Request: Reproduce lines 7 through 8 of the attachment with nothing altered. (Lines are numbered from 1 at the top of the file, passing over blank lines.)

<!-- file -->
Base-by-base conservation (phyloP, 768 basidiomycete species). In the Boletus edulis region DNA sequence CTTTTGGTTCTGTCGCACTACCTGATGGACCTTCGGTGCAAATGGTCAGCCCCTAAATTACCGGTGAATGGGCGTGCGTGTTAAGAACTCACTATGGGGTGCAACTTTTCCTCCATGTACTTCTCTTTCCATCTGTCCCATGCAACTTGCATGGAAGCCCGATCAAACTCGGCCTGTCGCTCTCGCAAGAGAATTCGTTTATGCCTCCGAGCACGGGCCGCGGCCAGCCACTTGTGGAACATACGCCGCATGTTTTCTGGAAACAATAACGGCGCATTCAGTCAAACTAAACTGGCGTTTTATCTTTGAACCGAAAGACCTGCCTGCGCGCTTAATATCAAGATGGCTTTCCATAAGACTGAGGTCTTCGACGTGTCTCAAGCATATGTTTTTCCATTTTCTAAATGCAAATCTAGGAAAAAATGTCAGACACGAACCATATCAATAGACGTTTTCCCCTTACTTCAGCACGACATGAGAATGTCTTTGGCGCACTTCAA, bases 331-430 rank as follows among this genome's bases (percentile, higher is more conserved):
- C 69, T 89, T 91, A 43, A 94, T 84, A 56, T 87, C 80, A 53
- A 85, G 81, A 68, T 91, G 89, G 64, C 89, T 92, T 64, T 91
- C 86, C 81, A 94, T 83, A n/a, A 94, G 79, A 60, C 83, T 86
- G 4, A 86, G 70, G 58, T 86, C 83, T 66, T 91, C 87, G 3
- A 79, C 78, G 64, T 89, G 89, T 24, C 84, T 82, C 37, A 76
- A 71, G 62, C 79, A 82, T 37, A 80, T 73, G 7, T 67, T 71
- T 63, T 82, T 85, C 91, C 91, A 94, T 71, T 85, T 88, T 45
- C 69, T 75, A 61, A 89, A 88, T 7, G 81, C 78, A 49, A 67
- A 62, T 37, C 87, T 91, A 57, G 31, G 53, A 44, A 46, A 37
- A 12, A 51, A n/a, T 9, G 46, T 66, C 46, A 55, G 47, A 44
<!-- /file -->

- A 71, G 62, C 79, A 82, T 37, A 80, T 73, G 7, T 67, T 71
- T 63, T 82, T 85, C 91, C 91, A 94, T 71, T 85, T 88, T 45